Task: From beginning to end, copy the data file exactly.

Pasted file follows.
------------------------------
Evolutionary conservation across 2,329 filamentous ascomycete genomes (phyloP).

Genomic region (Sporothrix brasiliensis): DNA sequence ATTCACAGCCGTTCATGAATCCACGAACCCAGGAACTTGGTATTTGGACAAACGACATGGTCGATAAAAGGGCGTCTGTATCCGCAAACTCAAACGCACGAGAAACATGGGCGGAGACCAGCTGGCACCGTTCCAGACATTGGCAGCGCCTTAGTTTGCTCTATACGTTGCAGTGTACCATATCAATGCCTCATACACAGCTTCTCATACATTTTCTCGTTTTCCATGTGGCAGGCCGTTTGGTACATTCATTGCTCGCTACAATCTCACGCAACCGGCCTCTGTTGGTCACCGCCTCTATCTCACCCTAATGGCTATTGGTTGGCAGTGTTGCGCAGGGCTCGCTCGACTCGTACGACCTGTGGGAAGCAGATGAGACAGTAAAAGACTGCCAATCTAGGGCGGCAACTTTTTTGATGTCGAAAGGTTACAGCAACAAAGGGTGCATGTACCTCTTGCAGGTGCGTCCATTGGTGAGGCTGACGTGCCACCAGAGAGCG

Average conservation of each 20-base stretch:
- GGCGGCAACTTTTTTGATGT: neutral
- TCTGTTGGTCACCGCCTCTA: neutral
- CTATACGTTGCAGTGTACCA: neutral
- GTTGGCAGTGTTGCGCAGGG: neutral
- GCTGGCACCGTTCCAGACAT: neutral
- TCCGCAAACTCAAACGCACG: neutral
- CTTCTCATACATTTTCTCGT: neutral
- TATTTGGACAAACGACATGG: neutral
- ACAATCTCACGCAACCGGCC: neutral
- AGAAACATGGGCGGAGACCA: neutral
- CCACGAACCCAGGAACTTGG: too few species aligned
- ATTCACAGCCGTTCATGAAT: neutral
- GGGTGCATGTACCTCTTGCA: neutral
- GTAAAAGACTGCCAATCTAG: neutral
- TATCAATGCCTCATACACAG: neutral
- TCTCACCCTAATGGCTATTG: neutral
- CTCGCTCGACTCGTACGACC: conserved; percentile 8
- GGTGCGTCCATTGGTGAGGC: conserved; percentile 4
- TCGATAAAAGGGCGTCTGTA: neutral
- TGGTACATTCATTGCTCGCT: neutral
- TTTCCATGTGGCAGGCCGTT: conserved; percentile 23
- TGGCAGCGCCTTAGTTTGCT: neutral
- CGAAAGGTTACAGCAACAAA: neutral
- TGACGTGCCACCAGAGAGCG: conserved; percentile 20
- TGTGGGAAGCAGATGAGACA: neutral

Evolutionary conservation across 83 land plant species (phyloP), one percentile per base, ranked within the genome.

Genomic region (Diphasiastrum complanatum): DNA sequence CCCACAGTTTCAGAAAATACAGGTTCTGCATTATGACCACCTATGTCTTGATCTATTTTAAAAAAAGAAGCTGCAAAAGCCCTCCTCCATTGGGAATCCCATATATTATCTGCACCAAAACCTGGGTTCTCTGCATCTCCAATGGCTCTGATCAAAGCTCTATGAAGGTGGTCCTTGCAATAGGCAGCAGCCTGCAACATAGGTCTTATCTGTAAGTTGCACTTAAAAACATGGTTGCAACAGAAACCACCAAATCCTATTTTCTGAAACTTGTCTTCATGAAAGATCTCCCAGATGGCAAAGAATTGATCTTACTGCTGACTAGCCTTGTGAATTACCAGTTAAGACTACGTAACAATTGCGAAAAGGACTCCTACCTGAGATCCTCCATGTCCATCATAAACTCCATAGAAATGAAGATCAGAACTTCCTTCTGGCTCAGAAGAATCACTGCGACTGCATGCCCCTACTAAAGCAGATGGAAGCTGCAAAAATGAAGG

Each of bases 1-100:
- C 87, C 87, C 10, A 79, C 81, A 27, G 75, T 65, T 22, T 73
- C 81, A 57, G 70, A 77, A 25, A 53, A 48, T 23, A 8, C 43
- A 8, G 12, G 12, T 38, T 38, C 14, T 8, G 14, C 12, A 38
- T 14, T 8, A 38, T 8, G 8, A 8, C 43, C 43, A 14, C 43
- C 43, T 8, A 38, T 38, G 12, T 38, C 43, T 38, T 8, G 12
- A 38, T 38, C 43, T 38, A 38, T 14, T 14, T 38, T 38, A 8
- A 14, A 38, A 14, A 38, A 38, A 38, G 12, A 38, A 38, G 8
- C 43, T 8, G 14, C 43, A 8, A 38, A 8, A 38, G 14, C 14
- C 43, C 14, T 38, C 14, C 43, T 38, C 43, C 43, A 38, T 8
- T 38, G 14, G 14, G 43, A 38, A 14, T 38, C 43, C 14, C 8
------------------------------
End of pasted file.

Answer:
Evolutionary conservation across 2,329 filamentous ascomycete genomes (phyloP).

Genomic region (Sporothrix brasiliensis): DNA sequence ATTCACAGCCGTTCATGAATCCACGAACCCAGGAACTTGGTATTTGGACAAACGACATGGTCGATAAAAGGGCGTCTGTATCCGCAAACTCAAACGCACGAGAAACATGGGCGGAGACCAGCTGGCACCGTTCCAGACATTGGCAGCGCCTTAGTTTGCTCTATACGTTGCAGTGTACCATATCAATGCCTCATACACAGCTTCTCATACATTTTCTCGTTTTCCATGTGGCAGGCCGTTTGGTACATTCATTGCTCGCTACAATCTCACGCAACCGGCCTCTGTTGGTCACCGCCTCTATCTCACCCTAATGGCTATTGGTTGGCAGTGTTGCGCAGGGCTCGCTCGACTCGTACGACCTGTGGGAAGCAGATGAGACAGTAAAAGACTGCCAATCTAGGGCGGCAACTTTTTTGATGTCGAAAGGTTACAGCAACAAAGGGTGCATGTACCTCTTGCAGGTGCGTCCATTGGTGAGGCTGACGTGCCACCAGAGAGCG

Average conservation of each 20-base stretch:
- GGCGGCAACTTTTTTGATGT: neutral
- TCTGTTGGTCACCGCCTCTA: neutral
- CTATACGTTGCAGTGTACCA: neutral
- GTTGGCAGTGTTGCGCAGGG: neutral
- GCTGGCACCGTTCCAGACAT: neutral
- TCCGCAAACTCAAACGCACG: neutral
- CTTCTCATACATTTTCTCGT: neutral
- TATTTGGACAAACGACATGG: neutral
- ACAATCTCACGCAACCGGCC: neutral
- AGAAACATGGGCGGAGACCA: neutral
- CCACGAACCCAGGAACTTGG: too few species aligned
- ATTCACAGCCGTTCATGAAT: neutral
- GGGTGCATGTACCTCTTGCA: neutral
- GTAAAAGACTGCCAATCTAG: neutral
- TATCAATGCCTCATACACAG: neutral
- TCTCACCCTAATGGCTATTG: neutral
- CTCGCTCGACTCGTACGACC: conserved; percentile 8
- GGTGCGTCCATTGGTGAGGC: conserved; percentile 4
- TCGATAAAAGGGCGTCTGTA: neutral
- TGGTACATTCATTGCTCGCT: neutral
- TTTCCATGTGGCAGGCCGTT: conserved; percentile 23
- TGGCAGCGCCTTAGTTTGCT: neutral
- CGAAAGGTTACAGCAACAAA: neutral
- TGACGTGCCACCAGAGAGCG: conserved; percentile 20
- TGTGGGAAGCAGATGAGACA: neutral

Evolutionary conservation across 83 land plant species (phyloP), one percentile per base, ranked within the genome.

Genomic region (Diphasiastrum complanatum): DNA sequence CCCACAGTTTCAGAAAATACAGGTTCTGCATTATGACCACCTATGTCTTGATCTATTTTAAAAAAAGAAGCTGCAAAAGCCCTCCTCCATTGGGAATCCCATATATTATCTGCACCAAAACCTGGGTTCTCTGCATCTCCAATGGCTCTGATCAAAGCTCTATGAAGGTGGTCCTTGCAATAGGCAGCAGCCTGCAACATAGGTCTTATCTGTAAGTTGCACTTAAAAACATGGTTGCAACAGAAACCACCAAATCCTATTTTCTGAAACTTGTCTTCATGAAAGATCTCCCAGATGGCAAAGAATTGATCTTACTGCTGACTAGCCTTGTGAATTACCAGTTAAGACTACGTAACAATTGCGAAAAGGACTCCTACCTGAGATCCTCCATGTCCATCATAAACTCCATAGAAATGAAGATCAGAACTTCCTTCTGGCTCAGAAGAATCACTGCGACTGCATGCCCCTACTAAAGCAGATGGAAGCTGCAAAAATGAAGG

Each of bases 1-100:
- C 87, C 87, C 10, A 79, C 81, A 27, G 75, T 65, T 22, T 73
- C 81, A 57, G 70, A 77, A 25, A 53, A 48, T 23, A 8, C 43
- A 8, G 12, G 12, T 38, T 38, C 14, T 8, G 14, C 12, A 38
- T 14, T 8, A 38, T 8, G 8, A 8, C 43, C 43, A 14, C 43
- C 43, T 8, A 38, T 38, G 12, T 38, C 43, T 38, T 8, G 12
- A 38, T 38, C 43, T 38, A 38, T 14, T 14, T 38, T 38, A 8
- A 14, A 38, A 14, A 38, A 38, A 38, G 12, A 38, A 38, G 8
- C 43, T 8, G 14, C 43, A 8, A 38, A 8, A 38, G 14, C 14
- C 43, C 14, T 38, C 14, C 43, T 38, C 43, C 43, A 38, T 8
- T 38, G 14, G 14, G 43, A 38, A 14, T 38, C 43, C 14, C 8